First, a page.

Having an adversarial system is a great thing – it forms a crucible where evidence can be tested and truth can be revealed. It is not perfect, but it is the least imperfect system of justice ever yet developed by a human society. But there are times when some outside pressure is needed to remind adversaries that they need not be enemies to look out for the interests of their clients, and help everyone find a win-win solution to mutual problem.


In the world of politics, there is no settlement judge and no mediator. Citizens who show up to vote have that responsibility, and as our politics get more tribal, we get worse and worse at doing that collective job. As a result, our politicians profit from division, and we always get more of what people profit from.

But that doesn’t mean there aren’t outside forces that can pressure us out of our trenches, and remind us all that our domestic political opponents are rarely our actual enemies, and that Americans of all stripes truly have more in common with each other than various tribalists would want us to remember. 9/11 may have been the last major incident we’ve seen of that type, until now.

The COVID-19 pandemic may ultimately prove to be overestimated social media hype from an easily panicked populace – I very much doubt it, but then I certainly don’t claim to be an infectious disease expert. But here’s what is clear to me. Decision makers around the country, including elected officials from a very, very broad swath of political persuasions, are all grappling with impossible choices and reaching similar conclusions about the necessity of some radical steps not seen in this country in most peoples’ living memory. 

Politicians not known for their seriousness are buckling down and taking sober steps that will cause a lot of short-term pain to a lot of registered voters, for the long term good of everyone. Donald Trump and Nancy Pelosi are getting legislation out of the door, and extremely liberal governors like California’s Gavin Newsom and New York’s Andrew Cuomo are praising the Trump administration for its help. And the real kicker of it is that if they succeed, we will never know for sure whether their actions were actually successful, or if the lack of clogged hospitals, mass graves, or a zombie apocalypse are all “proof” that we were overreacting in the first place.

There are some who just can’t let the tribalism go – if you simultaneously bash Trump for closing borders while blasting him for “not doing enough,” you are a fool. The president, our governor, and various other agents are without a doubt making many mistakes in their responses, just as everyone involved in this crisis prevention no doubt is – there is not a lot of experience to draw upon, thankfully. But if that translates to your mind as “proof” of your political foe’s “evil,” well, get a mirror, pal.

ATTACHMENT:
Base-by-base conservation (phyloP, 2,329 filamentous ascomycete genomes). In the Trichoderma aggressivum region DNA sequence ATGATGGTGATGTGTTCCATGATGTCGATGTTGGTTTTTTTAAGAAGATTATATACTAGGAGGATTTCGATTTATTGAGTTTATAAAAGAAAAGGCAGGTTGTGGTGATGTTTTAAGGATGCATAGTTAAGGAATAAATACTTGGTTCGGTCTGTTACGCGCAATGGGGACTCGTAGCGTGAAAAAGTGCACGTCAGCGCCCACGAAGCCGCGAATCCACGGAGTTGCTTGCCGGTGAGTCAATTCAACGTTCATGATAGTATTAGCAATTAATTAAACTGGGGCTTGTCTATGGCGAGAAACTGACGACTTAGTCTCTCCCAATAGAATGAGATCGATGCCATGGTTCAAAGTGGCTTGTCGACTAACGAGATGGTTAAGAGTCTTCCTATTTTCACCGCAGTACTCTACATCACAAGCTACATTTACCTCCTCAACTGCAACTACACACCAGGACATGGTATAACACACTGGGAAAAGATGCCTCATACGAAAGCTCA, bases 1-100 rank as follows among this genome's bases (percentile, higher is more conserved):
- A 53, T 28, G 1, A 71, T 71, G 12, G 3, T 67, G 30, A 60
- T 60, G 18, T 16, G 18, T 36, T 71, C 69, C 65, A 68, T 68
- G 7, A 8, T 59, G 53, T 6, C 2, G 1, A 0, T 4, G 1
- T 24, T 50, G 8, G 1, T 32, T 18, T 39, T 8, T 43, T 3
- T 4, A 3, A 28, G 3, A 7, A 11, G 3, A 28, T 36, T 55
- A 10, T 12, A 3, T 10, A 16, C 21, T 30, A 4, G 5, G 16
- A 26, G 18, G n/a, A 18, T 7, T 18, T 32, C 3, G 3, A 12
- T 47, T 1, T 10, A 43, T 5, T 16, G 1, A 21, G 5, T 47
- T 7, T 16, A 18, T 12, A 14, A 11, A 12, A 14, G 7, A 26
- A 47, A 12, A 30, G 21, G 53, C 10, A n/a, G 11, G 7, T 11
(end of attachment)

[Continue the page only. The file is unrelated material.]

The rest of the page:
By any historical measure, our nation is almost absurdly wealthy, peaceful, successful, and yes, even healthy. Human beings who evolved hunting, gathering, and evading predators on the savannah aren’t wired to handle that relative lack of stress, and so we have an unfortunate cultural tendency to inflate minor controversies or problems to be outraged or panicked about, and make things up when we struggle to find those.

Now we have something legitimate to stress about, and except for the idiots hoarding toilet paper, we have a lot to be proud of. The political sniping has quieted significantly in social media, replaced by offers to help neighbors and hilarious memes (never underestimate the serious unifying and perspective-providing importance of comedy). We’re taking school closures and canceled sports in stride. It’s not the same as the wartime solidarity post-9/11, but maybe in the shared sacrifice for our more vulnerable citizens this unity will be longer lasting.

For the moment, at least, the novel coronavirus has dislodged our politics from the entrenched tribal positions. When this crisis passes, and it will, we should recognize and take advantage of that silver lining to settle our politics back down, enjoying the win-win outcomes that can be had when we all step back a bit and look at the larger picture of who we are.

Orrin Johnson has been writing and commenting on Nevada and national politics since 2007. He started with an independent blog, First Principles, and was a regular columnist for the Reno Gazette-Journal from 2015-2016. By day, he is a criminal defense attorney in Reno. Follow him on Twitter @orrinjohnson, or contact him at orrin@orrinjohnson.com.

The federal government (not) to the rescue

Having survived a pandemic of canvassers, Nevada finds itself beset by yet another round of unwanted visitors knocking upon our doors. 

Unfortunately, our newest visitors aren’t young, eager volunteers hoping to talk us into spending a morning caucusing in a gymnasium or classroom somewhere. Instead, they’re rather ferocious viruses in the same family as certain variants of the common cold, in much the same way that Lee Harvey Oswald was in the same family as some undoubtedly very nice people. Naturally, Americans are responding to this threat the only way we know how – by defecating our pants, blaming every foreign country we can name, and getting hopelessly lost in our own inflexible bureaucracies.

In other words, we’re at the “exhausting all other possibilities” part of Winston Churchill’s apocryphal aphorism

Unfortunately, one of the recurring issues our nation reexperiences over and over again is that the United States is fundamentally an ungovernable country full of ungovernable people that don’t particularly get along well with each other. Cats and dogs can be trained to live together, no matter how massively hysterical such a notion might seem, but Republicans and Democrats? Californians and Texans? Boomers and Zoomers? The Yankees and the Red Sox? Star Wars and Star Trek? Give us liberty from our enemies or give them death!